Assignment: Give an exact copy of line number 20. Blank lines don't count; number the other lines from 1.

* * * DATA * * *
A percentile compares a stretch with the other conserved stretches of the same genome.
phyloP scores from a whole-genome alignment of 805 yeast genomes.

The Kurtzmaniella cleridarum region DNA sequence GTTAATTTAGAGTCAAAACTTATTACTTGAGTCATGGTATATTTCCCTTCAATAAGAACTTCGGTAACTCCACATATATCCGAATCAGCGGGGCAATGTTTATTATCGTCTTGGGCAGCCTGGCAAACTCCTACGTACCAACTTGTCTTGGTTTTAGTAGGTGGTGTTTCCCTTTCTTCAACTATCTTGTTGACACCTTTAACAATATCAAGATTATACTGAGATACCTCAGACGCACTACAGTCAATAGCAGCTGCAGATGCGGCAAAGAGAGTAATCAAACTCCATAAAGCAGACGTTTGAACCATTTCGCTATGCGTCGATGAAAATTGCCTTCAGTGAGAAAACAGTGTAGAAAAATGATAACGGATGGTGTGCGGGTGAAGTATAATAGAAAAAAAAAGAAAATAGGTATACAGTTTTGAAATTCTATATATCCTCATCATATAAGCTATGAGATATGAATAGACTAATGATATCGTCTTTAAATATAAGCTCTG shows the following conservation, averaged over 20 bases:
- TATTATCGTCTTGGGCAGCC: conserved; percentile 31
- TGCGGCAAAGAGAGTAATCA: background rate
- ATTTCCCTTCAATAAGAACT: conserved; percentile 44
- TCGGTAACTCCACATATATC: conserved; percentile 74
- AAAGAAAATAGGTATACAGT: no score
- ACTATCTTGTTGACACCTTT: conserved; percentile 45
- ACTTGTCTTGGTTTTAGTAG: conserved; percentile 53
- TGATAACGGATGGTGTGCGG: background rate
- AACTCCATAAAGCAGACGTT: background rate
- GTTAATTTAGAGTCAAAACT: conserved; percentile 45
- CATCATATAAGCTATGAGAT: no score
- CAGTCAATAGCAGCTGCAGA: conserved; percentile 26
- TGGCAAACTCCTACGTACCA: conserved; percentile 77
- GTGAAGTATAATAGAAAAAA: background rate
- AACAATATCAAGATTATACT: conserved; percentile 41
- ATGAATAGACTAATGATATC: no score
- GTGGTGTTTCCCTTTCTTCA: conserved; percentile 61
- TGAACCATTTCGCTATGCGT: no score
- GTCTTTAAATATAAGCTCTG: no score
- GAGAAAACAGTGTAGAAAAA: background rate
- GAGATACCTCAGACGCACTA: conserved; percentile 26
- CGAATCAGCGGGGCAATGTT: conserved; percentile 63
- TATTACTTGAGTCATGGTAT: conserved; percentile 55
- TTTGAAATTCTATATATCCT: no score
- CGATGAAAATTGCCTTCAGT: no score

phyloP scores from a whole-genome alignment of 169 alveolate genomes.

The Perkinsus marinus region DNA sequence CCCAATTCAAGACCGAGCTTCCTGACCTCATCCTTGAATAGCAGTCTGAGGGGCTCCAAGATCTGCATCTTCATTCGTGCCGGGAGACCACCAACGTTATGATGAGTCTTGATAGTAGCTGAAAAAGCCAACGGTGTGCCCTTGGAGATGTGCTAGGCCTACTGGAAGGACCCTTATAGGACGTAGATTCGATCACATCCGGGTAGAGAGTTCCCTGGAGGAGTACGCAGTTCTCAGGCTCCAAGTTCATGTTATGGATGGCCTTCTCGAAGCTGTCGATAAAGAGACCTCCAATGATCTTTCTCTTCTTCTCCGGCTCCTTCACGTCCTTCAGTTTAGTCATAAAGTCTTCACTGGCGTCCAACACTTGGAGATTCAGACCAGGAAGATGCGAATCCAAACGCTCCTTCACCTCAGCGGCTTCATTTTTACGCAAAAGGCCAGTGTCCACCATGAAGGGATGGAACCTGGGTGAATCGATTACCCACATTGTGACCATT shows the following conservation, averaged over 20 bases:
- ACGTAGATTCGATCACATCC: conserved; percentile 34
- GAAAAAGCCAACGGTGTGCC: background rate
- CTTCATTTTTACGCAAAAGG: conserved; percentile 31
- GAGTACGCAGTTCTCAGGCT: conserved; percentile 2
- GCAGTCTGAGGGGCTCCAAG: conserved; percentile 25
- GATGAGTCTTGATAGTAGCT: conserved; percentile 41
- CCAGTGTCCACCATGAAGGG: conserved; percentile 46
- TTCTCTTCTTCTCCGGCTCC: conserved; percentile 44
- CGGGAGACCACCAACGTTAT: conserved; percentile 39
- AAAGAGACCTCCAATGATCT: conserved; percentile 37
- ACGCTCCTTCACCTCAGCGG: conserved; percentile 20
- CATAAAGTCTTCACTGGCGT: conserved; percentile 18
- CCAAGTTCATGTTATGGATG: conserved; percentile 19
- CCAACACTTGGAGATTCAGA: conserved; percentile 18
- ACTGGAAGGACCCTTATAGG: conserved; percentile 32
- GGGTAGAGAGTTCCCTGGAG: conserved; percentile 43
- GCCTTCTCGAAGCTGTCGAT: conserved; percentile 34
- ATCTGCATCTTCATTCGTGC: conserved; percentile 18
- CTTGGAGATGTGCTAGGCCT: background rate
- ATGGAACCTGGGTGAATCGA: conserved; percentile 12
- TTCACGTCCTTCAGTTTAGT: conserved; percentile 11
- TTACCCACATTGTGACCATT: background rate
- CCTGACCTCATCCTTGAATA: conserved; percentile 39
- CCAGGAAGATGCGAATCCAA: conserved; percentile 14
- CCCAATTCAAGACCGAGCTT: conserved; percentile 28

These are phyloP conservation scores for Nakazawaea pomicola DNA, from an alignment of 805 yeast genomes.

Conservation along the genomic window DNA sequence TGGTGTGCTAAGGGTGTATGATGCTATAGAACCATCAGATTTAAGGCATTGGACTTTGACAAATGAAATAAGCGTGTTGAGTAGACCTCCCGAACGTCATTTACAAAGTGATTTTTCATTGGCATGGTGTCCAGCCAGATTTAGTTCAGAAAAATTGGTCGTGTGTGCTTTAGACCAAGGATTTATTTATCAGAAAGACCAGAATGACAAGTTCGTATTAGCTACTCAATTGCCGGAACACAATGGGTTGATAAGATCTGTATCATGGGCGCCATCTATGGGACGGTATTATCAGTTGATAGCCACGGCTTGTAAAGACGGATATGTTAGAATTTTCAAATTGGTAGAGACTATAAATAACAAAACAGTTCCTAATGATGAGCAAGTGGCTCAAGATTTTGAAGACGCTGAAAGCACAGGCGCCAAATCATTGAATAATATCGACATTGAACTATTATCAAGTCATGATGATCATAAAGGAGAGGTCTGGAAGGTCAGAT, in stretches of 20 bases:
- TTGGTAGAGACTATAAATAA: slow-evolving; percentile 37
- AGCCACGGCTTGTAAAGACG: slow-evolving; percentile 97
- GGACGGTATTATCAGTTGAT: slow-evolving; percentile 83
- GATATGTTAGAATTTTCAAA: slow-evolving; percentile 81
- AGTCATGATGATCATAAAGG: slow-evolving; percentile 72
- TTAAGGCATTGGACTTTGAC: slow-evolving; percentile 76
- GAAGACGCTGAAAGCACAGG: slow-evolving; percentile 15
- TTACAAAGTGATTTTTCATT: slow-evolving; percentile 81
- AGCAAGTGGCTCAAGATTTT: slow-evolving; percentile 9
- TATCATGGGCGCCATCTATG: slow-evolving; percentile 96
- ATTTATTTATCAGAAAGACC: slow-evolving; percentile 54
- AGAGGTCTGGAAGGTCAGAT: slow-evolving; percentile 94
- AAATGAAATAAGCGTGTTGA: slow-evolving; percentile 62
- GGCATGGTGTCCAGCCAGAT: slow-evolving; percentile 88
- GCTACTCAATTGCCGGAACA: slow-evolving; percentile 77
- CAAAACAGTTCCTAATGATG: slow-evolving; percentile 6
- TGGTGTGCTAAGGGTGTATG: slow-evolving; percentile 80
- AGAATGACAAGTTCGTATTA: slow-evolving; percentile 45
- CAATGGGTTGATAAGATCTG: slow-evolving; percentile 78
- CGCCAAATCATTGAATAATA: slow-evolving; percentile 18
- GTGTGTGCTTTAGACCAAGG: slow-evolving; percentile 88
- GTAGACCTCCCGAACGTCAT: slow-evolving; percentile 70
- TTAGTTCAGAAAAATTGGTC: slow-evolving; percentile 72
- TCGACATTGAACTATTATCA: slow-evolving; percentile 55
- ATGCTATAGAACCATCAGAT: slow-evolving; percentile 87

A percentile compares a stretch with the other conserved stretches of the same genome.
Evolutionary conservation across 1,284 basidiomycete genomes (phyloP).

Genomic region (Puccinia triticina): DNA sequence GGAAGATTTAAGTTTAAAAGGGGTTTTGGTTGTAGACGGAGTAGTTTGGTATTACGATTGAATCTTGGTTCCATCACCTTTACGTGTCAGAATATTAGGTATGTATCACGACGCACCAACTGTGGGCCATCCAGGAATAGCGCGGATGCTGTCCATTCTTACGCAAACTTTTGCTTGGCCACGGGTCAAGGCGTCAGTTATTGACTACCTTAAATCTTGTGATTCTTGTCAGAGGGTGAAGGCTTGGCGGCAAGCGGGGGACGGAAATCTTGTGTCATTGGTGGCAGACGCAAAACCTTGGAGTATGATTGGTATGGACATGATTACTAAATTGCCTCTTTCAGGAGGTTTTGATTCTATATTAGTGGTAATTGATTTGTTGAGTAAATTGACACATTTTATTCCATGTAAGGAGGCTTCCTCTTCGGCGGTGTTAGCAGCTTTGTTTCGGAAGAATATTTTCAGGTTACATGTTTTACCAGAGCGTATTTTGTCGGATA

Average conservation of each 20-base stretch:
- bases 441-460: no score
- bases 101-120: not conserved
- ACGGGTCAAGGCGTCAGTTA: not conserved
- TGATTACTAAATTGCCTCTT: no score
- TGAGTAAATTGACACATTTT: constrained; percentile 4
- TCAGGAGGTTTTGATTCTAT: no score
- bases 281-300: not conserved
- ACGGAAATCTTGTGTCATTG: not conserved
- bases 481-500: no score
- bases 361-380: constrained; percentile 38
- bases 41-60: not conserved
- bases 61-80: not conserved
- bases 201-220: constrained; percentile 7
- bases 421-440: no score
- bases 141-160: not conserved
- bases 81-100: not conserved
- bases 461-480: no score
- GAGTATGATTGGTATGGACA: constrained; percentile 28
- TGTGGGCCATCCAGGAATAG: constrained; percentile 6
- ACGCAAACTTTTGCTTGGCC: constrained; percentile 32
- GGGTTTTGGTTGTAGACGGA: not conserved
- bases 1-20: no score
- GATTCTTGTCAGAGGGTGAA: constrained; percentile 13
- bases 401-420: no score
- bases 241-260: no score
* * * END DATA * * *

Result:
- GTGGTGTTTCCCTTTCTTCA: conserved; percentile 61